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Controllers with same ID?


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Reality Check Needed before I DSS ("do something stupid")

Is there a requirement (or a reason) to have every controller with a unique ID?

For example, I have a 16-channel controller which will be handling the lights to the right of my sidewalk.

I have the exact same configuration of lights (and sequencing) for the left side of the sidewalk. If both controllers have the same ID I would expect each to respond to "their" commands, which means fewer channels to contend with in the Sequence Editor.

But before I commit to this scheme, I wanted to ask the big online "LOR brain" with the collective wisdom.

Thanks ... (he writes, in a panic, realizing that without a single sequence done installation of lights and 128 channels begins in two weeks)

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Hold off on that. The controllers should be set to a unique ID. This can easily be remedied in the sequence editor by copy and paste of the entire rows if you want 2 controllers to do the same thing. This will benefit you in several ways:

1. This is the way LOR designed the controllers to operate.

2. You will enable yourself a better troubleshooting ability if needed to track down a potential problem.

3. the controllers do "talk back" to the system, and this could cause problems for now and future abiltities of the controllers.

4. Firmware updates would be more difficult to manage.

5. If you should make any last minute changes that you want the ability to have the opposite sides to do something different, you would be able to still do this.

>> Bill

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Thanks for the responses.

Normally, I'd use unique IDs, but in the interest of time (with Thanksgiving looming) I'm taking any shortcuts I can without impacting the visual experience.

On the positive side, this prevents me from inadvertently making a change on one side of the sidewalk and forgetting to copy it to the other side.

I'd thought about the firmware upgrades ... but since I'm using nothing more exotic than C7 bulbs I'm not going to mess with the firmware as everything is working fine.

And in January when I *really* start working on my 2007 display I can be more thoughtful and detail focused.

Again, thanks for the replies.

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wait why use another controller if the same thing is happing on the other side of the sidewalk. run some extension cords from the side that doesn't have a lor box to the side that does. this will free up 16ch to use some where else.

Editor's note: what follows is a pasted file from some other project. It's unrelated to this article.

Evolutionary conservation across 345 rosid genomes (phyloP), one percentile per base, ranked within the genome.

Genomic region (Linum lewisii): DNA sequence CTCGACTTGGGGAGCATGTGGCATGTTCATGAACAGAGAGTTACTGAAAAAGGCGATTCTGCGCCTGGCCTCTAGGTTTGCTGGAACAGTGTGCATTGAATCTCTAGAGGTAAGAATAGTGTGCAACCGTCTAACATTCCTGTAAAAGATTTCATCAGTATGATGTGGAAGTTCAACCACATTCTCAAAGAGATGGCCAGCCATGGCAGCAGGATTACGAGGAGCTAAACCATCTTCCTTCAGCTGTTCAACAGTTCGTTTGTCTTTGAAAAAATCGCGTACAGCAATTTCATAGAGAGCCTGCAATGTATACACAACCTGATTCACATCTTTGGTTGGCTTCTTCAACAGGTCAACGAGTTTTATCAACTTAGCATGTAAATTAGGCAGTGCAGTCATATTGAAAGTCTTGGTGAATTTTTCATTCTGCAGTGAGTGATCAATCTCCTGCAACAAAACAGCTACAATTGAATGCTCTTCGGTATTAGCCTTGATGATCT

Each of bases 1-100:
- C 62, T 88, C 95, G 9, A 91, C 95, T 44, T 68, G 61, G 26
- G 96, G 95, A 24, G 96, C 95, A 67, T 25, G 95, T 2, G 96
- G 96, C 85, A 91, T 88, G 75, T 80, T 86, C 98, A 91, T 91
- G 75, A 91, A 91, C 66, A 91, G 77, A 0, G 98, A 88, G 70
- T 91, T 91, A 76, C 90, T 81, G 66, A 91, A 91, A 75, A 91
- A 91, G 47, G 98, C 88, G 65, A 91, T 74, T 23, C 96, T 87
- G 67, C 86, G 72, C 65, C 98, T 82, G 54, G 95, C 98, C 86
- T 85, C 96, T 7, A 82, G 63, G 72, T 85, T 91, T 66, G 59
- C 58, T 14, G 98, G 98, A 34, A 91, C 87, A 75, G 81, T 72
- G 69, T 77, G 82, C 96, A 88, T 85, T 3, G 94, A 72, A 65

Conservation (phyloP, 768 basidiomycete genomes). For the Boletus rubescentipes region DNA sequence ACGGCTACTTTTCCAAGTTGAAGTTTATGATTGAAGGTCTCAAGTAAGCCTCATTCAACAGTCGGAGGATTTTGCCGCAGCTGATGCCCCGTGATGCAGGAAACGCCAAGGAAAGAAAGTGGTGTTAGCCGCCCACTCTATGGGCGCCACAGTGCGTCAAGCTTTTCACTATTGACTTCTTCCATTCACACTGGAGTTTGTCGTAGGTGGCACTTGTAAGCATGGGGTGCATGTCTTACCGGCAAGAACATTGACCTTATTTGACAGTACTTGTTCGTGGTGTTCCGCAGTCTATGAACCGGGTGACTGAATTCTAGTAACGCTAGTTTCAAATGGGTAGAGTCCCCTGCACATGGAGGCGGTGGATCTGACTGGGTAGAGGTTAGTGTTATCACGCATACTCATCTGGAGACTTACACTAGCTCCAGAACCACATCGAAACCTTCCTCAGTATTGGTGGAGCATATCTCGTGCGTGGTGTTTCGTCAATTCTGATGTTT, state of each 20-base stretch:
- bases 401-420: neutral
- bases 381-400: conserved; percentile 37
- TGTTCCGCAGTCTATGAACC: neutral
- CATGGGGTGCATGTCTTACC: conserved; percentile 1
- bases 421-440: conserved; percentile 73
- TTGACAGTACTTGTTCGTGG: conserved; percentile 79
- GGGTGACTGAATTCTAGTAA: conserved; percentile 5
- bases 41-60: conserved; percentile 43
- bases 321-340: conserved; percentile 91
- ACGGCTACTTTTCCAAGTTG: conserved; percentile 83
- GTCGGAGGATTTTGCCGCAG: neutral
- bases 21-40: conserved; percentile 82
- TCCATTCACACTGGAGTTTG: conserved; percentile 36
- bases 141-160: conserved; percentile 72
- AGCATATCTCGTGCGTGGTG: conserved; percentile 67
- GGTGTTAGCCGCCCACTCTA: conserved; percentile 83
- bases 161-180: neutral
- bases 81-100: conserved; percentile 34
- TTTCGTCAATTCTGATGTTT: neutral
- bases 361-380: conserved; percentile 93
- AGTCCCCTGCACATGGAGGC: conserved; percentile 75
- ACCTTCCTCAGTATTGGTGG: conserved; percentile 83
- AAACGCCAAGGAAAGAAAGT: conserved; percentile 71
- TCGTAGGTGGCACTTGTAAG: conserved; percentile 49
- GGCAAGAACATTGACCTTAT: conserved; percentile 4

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Rick,

My Reference for using a unique ID is page 9 of the CTB16D manual. If I were in your shoes here, I would handle it in the following way to avoid potential troubles. program the show just as you would assuming the same ID. when you are complete with your show, you can add the mirrored controller to the end of the list of controllers.

Remember this, the ID's in both the physical hardware and the sequence editor do NOT have to be in any particular order. Give the extra controller a unique ID, and add the 16 channels at the bottom (so it doesn't clutter your screen). To mirror the first controller is real easy, do the following in the sequence editor:

1. Choose the select box button (far left) and and with your mouse drag it down over the 16 channels in the FIRST time segment box for the controller you are wanting to mirror (you should see an outlined box at this time around the these segments when you release the mouse button).

2. Select the Edit drop down menu button, go to SELECT ROW(s). At this time it will select all of the information from these 16 channels, and the box will surround all this information.

3. Go back to the Edit drop down menu button again, Select COPY (not the copy timing). You now have the complete 16 channel's programming saved at this point.

4. Go to the last controller (the mirrored controller with the unique ID) and select the first timing box just as you did for the controller that you were mirroring, so that only the one square (top, left) is highlighted.

5. Go back to the Edit drop down menu button, and select PASTE. All the information will now be mirrored on to this controller.

Doing these steps will enable you to use the equipment properly, will allow you to have accurate information in the hardware list, firmware updates and such. If you choose to not do it this way, then if you have problems with your show, this would be the first thing I would suspect as the problem. Trust me, it's not worth it to have "potential problems" with electronics, they may seem to work at first, but then do weird things later, and in places that you don't expect them to.

>> Bill

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I like you had a need to cut some time out of the slot for Halloween

I have 10 boards throughout the yard. I didn't want to set up a halloween sequence, as I was busy with other things.

I decided to use LORVIS and I set all 10 controllers to 1. I didn't have any issues at all.

It was beautiful display and I had almost 2 hours of synched lights because all I needed with LORVIS was a play list.

I had many compliments. I had over 200 little goblins come up and dance in the lights and the fog.

All my controllers were checked as seperate IDs to make sure they functioned right.

I then ran soem sequences I did with it, and again no issues at all.

did it cause any problems not at all, and it solved a need for me.

So in my opinion, what ever sails your boat.

As a side note I would do it in a heartbeat if needed

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